By Geoff Colvin and Ryan Derousseau
October 2, 2015

It’s been a newsy few weeks for CEO turnover. Let’s assess the prospects of three newly minted chiefs and one who’s maybe-minted:

Jack Dorsey is the maybe CEO of Twitter, which he cofounded. He returned as interim CEO a few months ago when Dick Costolo stepped down, and news reports Wednesday said he was getting the job permanently. The company has still made no announcement, but investors have spoken: They hate the idea. The stock dropped yesterday on the news. The Dorsey idea faces at least two big problems. One, he’s already CEO of Square, the payments company that he founded and that he says he won’t be leaving, especially now that it’s preparing for an IPO. Could he really run two companies? Two, investors for now have no reason to believe Dorsey can solve Twitter’s big strategic problems, like where it will find more users and revenue. If he gets the job, his odds of succeeding look no better than even.

Stefan Larsson was named CEO of Ralph Lauren Corp. on Wednesday, and initially it looked like a home-run transition. Larsson, 41, came in from Old Navy and looked like just the kind of outsider who could restore Lauren’s growth. The stock jumped, after falling some 40% this year. But then Ralph himself sent a note to employees making clear that this wasn’t a transition at all. “I am not stepping down, nor am I stepping back. I am stepping up,” he said, and he noted pointedly that “As the largest shareholder, I will continue to nurture and grow this company.” Founders who can’t let go are an old story in business, and the story doesn’t usually end well. Larsson’s prospects look markedly worse today than they did two days ago.

Matthias Mueller became Volkswagen’s CEO one week ago, and so far it’s hard to tell if he might be the revolutionary that the company needs. In the best case, he could be like General Motors’ Mary Barra, an insider who understands the culture deeply and knows why and how to blow it up, and who uses the company’s current crisis to make it happen. That’s the best case. But he could also be a highly competent insider who’s hands are clean and who could be installed as CEO on short notice, but who has no intention of leading a revolution. And even if he wants to be a revolutionary, VW’s powerful supervisory board may not let him. For now his prospects are shrouded in fog, which is not an encouraging sign.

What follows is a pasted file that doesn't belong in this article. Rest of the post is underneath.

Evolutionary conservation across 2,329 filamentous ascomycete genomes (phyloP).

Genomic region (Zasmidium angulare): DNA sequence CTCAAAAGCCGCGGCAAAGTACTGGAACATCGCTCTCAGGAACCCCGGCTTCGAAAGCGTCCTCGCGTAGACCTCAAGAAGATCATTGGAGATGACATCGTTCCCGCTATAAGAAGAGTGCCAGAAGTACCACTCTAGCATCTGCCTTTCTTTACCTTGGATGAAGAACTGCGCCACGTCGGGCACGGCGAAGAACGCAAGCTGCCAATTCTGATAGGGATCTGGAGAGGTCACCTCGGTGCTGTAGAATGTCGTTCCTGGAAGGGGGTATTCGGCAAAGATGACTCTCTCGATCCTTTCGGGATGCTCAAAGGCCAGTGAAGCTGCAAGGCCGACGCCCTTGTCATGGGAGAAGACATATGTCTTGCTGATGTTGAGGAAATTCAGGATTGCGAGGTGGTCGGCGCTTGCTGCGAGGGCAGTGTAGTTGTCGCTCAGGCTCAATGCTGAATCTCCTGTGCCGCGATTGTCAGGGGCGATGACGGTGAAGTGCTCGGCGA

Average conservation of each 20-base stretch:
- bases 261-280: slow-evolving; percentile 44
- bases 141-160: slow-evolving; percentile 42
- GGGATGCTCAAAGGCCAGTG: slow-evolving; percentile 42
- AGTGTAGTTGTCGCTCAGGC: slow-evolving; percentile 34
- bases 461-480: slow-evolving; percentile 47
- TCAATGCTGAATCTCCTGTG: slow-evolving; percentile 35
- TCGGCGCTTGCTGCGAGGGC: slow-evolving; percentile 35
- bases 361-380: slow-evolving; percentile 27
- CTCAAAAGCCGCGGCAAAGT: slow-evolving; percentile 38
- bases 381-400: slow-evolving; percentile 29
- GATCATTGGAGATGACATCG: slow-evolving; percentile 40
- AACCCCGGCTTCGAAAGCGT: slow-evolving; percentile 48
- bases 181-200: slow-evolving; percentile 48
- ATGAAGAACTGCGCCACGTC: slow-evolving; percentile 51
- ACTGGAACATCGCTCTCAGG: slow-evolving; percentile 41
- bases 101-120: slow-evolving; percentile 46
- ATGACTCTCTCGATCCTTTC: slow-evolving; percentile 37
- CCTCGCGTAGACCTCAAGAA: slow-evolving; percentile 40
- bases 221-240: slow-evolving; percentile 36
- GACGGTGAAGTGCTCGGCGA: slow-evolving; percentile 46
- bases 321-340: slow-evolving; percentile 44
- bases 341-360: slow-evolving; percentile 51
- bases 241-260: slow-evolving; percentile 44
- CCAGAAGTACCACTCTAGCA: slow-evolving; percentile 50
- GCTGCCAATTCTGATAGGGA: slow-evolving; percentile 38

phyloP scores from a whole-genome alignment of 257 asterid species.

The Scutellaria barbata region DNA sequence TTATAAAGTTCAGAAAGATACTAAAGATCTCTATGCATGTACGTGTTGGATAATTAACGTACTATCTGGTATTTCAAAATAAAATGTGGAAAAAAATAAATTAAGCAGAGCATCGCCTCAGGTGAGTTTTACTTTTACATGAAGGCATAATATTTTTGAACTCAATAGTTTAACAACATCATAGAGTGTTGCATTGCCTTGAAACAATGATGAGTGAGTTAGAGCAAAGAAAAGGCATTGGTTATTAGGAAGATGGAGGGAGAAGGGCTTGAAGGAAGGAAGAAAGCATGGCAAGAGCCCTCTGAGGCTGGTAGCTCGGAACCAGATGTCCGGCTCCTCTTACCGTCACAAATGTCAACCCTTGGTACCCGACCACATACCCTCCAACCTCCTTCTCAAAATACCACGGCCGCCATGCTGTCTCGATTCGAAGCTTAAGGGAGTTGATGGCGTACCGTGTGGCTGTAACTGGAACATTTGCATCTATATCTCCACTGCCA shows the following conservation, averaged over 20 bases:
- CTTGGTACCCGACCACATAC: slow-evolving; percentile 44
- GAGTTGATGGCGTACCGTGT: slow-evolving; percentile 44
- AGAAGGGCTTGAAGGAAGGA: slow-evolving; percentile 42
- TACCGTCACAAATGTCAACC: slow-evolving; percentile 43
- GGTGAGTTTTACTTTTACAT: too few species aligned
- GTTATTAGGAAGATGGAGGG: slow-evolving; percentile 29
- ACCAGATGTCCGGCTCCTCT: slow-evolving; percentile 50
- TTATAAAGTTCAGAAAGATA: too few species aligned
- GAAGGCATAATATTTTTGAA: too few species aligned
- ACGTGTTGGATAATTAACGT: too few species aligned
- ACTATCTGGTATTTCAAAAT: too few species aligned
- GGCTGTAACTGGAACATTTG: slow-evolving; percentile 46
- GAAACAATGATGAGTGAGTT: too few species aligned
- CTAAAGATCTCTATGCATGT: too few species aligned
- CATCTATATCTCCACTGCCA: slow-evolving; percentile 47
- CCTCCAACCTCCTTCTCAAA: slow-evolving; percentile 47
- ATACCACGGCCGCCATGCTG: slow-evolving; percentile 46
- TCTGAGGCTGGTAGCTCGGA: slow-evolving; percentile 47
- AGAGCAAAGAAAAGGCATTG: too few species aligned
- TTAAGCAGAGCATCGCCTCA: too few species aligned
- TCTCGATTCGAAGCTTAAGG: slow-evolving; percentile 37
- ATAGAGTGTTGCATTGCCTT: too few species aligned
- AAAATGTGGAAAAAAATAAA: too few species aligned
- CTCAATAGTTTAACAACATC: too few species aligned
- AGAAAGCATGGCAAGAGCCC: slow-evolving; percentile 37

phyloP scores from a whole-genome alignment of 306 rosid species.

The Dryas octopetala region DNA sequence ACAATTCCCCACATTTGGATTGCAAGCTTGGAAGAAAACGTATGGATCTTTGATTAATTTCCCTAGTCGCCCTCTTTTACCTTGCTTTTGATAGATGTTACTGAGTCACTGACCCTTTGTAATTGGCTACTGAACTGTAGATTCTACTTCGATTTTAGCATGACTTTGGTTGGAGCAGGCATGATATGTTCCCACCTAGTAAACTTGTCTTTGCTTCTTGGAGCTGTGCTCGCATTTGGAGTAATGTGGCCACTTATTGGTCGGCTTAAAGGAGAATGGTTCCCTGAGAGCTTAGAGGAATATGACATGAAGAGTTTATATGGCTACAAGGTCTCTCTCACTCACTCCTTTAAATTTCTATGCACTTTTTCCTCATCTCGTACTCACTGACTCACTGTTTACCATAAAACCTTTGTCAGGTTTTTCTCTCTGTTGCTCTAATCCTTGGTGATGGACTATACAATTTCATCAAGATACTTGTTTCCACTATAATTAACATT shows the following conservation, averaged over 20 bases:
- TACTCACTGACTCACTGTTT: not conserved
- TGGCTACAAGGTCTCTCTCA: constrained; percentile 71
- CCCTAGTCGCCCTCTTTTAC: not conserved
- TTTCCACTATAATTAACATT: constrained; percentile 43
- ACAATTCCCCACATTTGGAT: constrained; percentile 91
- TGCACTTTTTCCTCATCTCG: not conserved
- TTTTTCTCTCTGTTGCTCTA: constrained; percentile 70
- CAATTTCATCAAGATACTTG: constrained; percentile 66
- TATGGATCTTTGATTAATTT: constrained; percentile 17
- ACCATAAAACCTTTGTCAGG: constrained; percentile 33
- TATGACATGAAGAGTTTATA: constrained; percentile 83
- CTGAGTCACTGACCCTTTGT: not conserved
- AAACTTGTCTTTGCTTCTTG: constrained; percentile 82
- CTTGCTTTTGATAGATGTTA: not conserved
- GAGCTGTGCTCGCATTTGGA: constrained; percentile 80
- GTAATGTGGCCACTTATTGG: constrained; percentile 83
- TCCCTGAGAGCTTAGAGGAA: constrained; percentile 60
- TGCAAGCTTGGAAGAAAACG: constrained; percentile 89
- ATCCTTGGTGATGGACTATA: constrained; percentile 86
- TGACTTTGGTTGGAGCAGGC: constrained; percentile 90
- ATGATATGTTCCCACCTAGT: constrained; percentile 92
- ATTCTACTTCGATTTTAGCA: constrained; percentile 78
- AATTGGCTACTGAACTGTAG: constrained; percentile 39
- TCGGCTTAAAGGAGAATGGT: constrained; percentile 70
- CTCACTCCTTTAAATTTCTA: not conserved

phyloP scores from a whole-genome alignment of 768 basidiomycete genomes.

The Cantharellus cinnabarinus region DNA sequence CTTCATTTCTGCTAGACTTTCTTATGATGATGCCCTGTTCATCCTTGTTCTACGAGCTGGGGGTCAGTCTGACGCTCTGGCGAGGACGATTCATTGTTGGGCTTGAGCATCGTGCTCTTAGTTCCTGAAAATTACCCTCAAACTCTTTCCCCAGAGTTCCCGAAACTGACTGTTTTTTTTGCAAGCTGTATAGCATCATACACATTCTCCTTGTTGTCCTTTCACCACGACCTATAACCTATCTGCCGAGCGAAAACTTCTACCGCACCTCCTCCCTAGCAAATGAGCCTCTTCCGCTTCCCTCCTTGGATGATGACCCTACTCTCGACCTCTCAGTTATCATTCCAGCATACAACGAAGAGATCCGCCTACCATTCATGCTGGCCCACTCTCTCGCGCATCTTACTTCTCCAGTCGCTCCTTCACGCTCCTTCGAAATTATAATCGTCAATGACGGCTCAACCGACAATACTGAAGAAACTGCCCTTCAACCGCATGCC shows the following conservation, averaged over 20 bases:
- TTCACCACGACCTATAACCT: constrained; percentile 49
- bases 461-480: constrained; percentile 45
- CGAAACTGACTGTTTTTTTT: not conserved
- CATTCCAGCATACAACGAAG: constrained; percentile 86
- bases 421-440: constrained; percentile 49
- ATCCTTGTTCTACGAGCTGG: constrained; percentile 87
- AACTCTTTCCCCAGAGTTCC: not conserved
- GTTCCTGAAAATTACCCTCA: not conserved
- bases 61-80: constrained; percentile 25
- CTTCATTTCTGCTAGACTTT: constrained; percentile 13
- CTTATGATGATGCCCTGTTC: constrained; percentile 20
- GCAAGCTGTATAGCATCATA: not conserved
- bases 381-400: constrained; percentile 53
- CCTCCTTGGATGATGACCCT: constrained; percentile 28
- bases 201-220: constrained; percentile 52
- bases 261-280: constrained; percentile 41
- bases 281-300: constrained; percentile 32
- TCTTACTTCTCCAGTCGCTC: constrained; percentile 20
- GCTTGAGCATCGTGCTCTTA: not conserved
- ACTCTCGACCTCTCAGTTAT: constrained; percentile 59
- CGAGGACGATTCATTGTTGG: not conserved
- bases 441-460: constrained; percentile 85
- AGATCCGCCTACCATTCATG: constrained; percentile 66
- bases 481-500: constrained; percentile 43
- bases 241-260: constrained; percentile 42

Oscar Munoz has been CEO of United Continental Holdings – United Airlines – for just over three weeks, and he’s starting off well. A headline at this morning sums up his stance: “United Airlines CEO Pledges to Stop Being Awful to Customers and Employees.” He is saying what needs to be said out loud, that the company has a problem, that it isn’t treating customers well, and that “this merger hasn’t gone as well as it could have.” That’s step one. Now he has to fix the culture and operations, and the hopeful news is that it can be done, as Gordon Bethune demonstrated when he rescued Continental from far worse problems in the 1990s. Munoz faces a huge challenge, yet among all of September’s new CEOs, I like his prospects the best.


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